I learned about “The Rule of Reciprocation” in a less than obvious place … on the radio. After commuting by train into NYC for some time, I recently started to drive from my home in New Jersey to the Ryan Partnership office in Wilton, CT and it has had some definite benefits. One of the great things about this change (in addition to working with some of the best clients and marketing’s most talented people) is that I get to listen to a decent amount of NPR (National Public Radio for my readers outside the US).
This past week, I heard a story that highlighted the secret sauce ingredient for social marketing without even mentioning social media once. The piece started by telling the story of Phillip Kunz, a sociologist at Brigham Young University. In 1974, Kunz and his family got a record number of Christmas cards. Most of the cards that came were complete with well wishes for Phillip and his family as well as the writers sharing their own news. I know you would say that this is pretty normal, but there is one other little thing I left out of the story – Mr. Kunz didn’t know any of them.
The story, which is also documented by NPR in their article, “How The Rule Of Reciprocation Binds Us” goes on to describe that Phillip Kunz ran a little experiment to see what would happen if he sent Christmas cards to people he didn’t know. Kunz found names and addresses of 600 random strangers in nearby towns and sent those people Christmas cards. Why would so many people write him back at all? The answer – The Rule of Reciprocation.
So here lies panacea for social marketing success – The Rule of Reciprocation. Marketers need to constantly think in the Christmas (or Hanukkah, Kwanza, etc.) spirit of giving to yield results. If social communication is focused on giving, well wishes, stories, and adding value to the target audience’s needs, wants, and interest, those individuals will reciprocate with stronger relationships, loyalty, and possibly advocacy down the road.
The rule of reciprocation is embedded in human nature. Robert Cialdini, is an emeritus psychologist at Arizona State University, stated in the NPR piece “We are obligated to give back to others, the form of behavior that they have first given to us,” he says. “Essentially thou shall not take without giving in return.”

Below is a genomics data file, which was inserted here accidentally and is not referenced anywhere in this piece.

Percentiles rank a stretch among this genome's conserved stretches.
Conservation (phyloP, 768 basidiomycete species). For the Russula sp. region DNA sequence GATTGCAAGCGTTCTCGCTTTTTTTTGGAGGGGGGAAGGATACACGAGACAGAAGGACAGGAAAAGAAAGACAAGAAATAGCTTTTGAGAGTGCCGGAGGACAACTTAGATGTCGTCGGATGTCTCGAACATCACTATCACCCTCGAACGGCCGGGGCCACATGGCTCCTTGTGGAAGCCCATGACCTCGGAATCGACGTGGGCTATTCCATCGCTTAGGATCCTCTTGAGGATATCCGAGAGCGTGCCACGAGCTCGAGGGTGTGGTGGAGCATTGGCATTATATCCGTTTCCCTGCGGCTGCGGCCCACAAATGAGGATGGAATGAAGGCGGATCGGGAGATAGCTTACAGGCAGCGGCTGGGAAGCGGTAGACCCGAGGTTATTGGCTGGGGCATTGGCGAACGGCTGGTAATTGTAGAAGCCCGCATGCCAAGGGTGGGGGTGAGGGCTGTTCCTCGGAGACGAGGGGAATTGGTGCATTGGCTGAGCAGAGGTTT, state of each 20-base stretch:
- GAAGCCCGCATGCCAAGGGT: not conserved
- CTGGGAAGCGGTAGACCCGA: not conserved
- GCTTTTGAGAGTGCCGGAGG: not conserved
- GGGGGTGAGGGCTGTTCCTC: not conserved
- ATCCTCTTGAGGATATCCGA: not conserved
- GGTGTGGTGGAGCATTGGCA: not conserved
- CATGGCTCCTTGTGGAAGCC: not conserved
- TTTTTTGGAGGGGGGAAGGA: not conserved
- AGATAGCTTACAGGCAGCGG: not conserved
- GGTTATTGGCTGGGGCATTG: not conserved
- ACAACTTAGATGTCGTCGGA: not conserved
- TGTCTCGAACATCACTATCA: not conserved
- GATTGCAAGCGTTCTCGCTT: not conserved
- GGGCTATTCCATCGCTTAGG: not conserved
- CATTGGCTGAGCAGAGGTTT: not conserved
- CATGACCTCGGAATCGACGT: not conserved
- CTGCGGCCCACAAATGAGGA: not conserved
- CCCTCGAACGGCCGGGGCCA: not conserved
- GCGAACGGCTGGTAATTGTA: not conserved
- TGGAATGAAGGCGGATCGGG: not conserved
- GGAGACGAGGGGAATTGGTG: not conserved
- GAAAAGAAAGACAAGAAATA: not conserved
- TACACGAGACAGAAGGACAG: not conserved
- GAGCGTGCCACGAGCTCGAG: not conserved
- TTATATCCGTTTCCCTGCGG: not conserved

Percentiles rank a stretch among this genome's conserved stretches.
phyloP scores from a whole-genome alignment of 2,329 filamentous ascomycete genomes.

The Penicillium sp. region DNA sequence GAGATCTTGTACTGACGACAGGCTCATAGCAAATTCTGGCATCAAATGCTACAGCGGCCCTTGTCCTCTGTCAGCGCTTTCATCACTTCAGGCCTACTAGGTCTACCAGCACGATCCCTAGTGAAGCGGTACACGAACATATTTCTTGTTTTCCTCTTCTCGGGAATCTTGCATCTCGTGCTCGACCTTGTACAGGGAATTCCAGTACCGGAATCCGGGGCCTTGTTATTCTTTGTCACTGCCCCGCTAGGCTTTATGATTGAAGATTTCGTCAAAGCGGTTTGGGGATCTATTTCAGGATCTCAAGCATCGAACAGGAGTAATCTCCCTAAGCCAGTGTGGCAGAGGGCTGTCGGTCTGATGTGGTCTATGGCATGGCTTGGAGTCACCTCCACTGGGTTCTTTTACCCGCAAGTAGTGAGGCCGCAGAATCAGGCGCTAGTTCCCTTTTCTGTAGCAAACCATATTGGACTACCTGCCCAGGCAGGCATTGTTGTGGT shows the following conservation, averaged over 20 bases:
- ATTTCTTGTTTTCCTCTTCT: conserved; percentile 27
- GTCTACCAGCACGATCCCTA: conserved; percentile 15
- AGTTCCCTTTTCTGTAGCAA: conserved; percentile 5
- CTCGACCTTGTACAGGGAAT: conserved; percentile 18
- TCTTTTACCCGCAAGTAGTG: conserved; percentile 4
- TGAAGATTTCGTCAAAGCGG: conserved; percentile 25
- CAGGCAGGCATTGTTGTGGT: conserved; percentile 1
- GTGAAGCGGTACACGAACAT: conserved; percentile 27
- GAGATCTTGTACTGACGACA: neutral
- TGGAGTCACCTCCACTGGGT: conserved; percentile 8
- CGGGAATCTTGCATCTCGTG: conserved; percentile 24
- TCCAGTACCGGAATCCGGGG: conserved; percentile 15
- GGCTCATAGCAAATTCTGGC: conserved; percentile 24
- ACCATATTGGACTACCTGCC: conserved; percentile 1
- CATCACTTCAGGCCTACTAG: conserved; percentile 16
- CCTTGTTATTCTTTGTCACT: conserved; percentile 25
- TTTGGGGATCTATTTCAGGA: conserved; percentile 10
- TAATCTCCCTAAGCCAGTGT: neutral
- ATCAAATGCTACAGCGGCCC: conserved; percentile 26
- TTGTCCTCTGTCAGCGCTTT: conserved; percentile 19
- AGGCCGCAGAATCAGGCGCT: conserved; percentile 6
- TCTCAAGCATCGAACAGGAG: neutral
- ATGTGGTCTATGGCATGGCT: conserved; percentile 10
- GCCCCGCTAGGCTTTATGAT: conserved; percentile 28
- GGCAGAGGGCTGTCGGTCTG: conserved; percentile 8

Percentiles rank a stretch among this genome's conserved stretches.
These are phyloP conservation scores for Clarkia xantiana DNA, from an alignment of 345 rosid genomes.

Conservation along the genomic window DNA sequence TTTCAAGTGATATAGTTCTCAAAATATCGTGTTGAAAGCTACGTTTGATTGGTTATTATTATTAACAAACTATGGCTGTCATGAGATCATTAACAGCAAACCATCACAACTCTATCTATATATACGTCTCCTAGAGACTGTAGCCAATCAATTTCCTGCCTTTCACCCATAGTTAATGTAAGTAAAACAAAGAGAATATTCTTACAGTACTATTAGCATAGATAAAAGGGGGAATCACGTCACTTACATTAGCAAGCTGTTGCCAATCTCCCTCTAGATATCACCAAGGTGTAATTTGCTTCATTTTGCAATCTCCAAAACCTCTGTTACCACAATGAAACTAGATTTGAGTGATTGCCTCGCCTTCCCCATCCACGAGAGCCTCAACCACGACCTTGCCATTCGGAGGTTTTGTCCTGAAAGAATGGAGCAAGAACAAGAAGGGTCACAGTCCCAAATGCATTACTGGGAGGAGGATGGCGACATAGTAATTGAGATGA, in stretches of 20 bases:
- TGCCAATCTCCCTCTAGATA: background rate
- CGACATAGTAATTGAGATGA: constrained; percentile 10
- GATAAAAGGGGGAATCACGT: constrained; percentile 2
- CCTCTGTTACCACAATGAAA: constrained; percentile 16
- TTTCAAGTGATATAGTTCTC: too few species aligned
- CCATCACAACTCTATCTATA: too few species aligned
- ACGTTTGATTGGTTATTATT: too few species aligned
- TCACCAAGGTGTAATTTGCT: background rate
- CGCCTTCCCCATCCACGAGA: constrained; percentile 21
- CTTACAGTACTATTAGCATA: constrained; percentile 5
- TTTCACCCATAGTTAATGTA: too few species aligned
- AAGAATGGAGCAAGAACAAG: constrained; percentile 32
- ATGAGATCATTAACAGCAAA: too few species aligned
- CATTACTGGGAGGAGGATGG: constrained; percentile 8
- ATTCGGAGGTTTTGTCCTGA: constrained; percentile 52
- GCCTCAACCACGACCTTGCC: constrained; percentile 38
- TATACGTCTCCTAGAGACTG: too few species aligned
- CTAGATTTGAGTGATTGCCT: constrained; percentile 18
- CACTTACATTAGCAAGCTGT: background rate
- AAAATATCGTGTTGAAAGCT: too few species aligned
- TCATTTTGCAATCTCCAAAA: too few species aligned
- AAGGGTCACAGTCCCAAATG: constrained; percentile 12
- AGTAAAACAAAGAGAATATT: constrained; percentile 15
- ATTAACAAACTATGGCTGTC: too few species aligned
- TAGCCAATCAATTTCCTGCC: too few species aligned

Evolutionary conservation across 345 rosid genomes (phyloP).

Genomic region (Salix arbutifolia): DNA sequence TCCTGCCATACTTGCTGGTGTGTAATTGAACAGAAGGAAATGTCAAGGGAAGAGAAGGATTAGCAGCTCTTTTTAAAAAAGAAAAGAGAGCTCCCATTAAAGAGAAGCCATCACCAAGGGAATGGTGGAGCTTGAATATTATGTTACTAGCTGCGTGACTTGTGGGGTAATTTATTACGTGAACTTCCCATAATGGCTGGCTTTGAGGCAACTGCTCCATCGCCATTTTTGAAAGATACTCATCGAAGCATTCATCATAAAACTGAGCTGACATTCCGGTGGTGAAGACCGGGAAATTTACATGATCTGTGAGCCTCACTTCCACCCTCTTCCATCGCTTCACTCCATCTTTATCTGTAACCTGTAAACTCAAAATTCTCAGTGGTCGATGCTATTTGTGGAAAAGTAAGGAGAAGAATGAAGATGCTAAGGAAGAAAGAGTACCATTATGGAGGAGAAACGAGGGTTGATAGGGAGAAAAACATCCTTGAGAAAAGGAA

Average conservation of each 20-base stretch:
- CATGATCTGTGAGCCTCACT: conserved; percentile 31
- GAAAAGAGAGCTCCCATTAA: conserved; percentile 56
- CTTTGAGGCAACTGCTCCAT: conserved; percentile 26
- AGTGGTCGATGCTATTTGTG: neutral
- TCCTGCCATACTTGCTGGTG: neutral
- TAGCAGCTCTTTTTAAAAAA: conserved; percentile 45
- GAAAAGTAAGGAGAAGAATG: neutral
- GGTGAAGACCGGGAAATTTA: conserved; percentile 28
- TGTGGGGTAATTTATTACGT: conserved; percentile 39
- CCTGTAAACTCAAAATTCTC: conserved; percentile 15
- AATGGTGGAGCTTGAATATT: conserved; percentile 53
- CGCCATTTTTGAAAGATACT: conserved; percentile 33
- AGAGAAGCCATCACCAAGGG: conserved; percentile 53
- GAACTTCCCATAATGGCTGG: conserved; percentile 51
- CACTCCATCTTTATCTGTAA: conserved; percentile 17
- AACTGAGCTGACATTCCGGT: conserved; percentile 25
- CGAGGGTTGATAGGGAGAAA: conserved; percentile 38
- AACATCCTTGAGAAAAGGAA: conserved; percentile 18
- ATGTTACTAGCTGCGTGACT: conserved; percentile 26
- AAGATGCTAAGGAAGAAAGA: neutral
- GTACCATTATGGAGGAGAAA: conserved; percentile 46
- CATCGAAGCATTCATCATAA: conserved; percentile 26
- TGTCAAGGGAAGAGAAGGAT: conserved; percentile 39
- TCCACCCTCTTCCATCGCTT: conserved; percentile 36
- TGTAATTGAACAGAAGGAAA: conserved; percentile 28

And this is the human behavior rule social marketers must follow. A different approach is required for social marketing than marketing advertisement. Both are extremely important to brand success, but the strategy and execution must be very different in social media and advertising. Social marketing must be about giving and delivering value to the target audience. A few brand promotions can be sprinkled in social channels, but the overwhelming amount of communication must be about giving, human stories, and genuine care and motivation for building strong relationships. Then The Rule of Reciprocation yields strong results.
Cialdini offers a few examples of the ramifications of The Rule of Reciprocation. In one scenario he describes how the act of leaving a mint on a restaurant check tray results in an average tip increase of 3.3 percent and if a second mint was added, servers got a 20 percent increase over their normal tip. While this is not a social example, it is easy to see how the same “giving” approach can pay dividends in social execution.
In my personal life I am truly inspired and driven by the saying, “It is better to give than receive.” But truth be told – in my professional life as a marketing executive helping brands execute social marketing strategies to yield measurable results, I am led by a slight twist on this saying … “If you give, you will receive.” 🙂
Make It Happen,